Austin reports increase of hate crimes, civil rights violations in 2021

Leila Saidane, Senior News Reporter

The City of Austin reported a total of 28 hate crimes in 2021, an increase from 24 in 2020 and 12 in 2019, reflecting a portion of the increase in bias and discrimination against marginalized communities.

The Texas Hate Crimes Act defines a hate crime as any crime motivated by prejudice, hatred, or advocacy of violence. If a prosecutor can determine violence taken against a person or property is motivated by hatred or bias based on a characteristic of the victim, offenders face a harsher sentence. Hate crime statistics do not include rates of hate bias, discrimination or other civil rights violations. An individual being denied service at a bar based on race, national origin or sexuality, for example, is a civil rights violation but not a hate crime, said Carol Johnson, Austin’s Civil Rights Officer.

“I think these things have been happening all along,” Johnson said. “People aren’t as open to talk about those things a lot of times, and I think people are starting to step up and really be more vocal about their experiences. We know that a lot of crimes go underreported. Sometimes it’s (due to) mistrust of police or it’s mistrust of government or mistrust of institutions and the barriers that have historically been placed.”

Last year, APD reported four antisemitic hate crimes. But hate crimes only represent a fraction of discrimination and bias individuals face, such as the 44 antisemitic incidents the Anti-Defamation League reported in Austin in 2021. Neo-Nazi campaigns, distribution of hateful flyers and signs and verbal attacks are examples of incidents that may still be within the margins of the law, said Dulce Castañeda, assistant regional director of ADL Austin. 

ADL reported a total of 2,717 antisemitic incidents in 2021, the highest number reported since 1979. 

“People really see others as just ‘others’ and refuse to engage with people from other cultures and backgrounds,” Castañeda said. “We’re just seeing this polarization of society. If you’re seeing hateful messages, it’s (best) not to propagate those messages or expand that further. If you’re receiving a flyer for events hateful in nature, take a picture and report it to us or report it to law enforcement. Throw it away; get rid of them.”

The ADL initiates programs like No Place for Hate in an effort to fight hatred and promote diversity in schools and handles complaints of discrimination, racism and antisemitism as well as monitors extremists and domestic terrorists to assist law enforcement.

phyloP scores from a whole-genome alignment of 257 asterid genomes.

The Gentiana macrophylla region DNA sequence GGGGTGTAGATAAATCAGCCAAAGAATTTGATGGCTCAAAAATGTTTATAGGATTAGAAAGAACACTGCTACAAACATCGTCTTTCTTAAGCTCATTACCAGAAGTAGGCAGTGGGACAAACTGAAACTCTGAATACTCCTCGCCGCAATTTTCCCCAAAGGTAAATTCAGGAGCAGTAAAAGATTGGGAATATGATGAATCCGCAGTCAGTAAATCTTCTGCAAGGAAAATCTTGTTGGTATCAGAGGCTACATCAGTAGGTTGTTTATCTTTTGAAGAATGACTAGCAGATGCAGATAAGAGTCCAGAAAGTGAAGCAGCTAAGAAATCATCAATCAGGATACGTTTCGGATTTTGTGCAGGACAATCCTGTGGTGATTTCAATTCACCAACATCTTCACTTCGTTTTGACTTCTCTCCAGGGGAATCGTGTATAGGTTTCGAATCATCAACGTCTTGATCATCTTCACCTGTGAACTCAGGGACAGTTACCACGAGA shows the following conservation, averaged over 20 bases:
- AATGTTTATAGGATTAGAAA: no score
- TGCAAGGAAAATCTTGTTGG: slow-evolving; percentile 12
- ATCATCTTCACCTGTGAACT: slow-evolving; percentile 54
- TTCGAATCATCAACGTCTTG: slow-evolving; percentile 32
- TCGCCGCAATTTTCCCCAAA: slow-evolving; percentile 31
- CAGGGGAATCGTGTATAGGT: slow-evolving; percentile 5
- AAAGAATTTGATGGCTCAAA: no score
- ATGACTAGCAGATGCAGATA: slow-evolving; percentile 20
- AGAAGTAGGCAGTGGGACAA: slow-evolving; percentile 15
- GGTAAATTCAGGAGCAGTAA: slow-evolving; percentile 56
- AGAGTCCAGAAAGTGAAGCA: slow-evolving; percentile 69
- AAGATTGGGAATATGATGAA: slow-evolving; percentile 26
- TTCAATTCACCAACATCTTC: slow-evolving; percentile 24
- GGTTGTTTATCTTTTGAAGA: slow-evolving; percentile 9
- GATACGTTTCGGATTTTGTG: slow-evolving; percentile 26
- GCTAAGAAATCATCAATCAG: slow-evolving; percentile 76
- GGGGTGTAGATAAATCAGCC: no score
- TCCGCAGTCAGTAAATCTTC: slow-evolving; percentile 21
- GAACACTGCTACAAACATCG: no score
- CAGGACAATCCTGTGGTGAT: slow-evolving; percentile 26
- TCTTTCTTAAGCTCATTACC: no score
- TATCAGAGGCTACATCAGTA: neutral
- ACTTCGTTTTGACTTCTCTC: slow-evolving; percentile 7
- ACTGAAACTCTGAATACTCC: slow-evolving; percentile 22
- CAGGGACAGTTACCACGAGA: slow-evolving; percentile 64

In February 2021, the City of Austin passed a resolution denouncing anti-government extremism, white supremacy, racism, antisemitism, misogyny, Islamophobia, anti-LGBTQ+ hate, ableism and other bias-motivated violence. The resolution also condemned extremist conspiracy theories, misinformation and disinformation that may incite violence. 

In March 2021, the Austin-Travis County Hate Crimes Task Force released a statement in support of the Asian-American Pacific Islander community after the pandemic triggered an increase in anti-Asian hate bias. The Task Force, launched on December 15, 2010, includes representatives from over 40 city and county agencies, law enforcement and civil rights groups.

In an effort to educate the community about civil rights, the Office of Civil Rights is hosting several listening sessions on the CROWN Act, wage theft, tenants’ rights and hate crimes. Creating a Respectful and Open World for Natural Hair, or CROWN, is a law that prohibits race-based hair discrimination in places of employment or education due to individuals’ hair texture or use of protective hairstyles like braids, locs, twists or bantu knots.

“We want to make sure that we’re opening doors across the city, regardless of what that protected class basis be,” Johnson said. 

The city’s Office of Civil Rights hosted a workshop in September addressing anti-Asian sentiments and discrimination. The Combating Hate Violence in the AAPI Community workshop focused on teaching attendees about their civil rights, how to identify civil rights violations and hate crimes and how to report hate crimes, Johnson said.

Hate crimes or bias incidents can be reported to the Office of Civil Rights, the Austin Police Department, the Austin Police Safe Place Initiative, Consulado General de México En Austin, ADL and the Austin/Travis County Hate Crimes Task Force.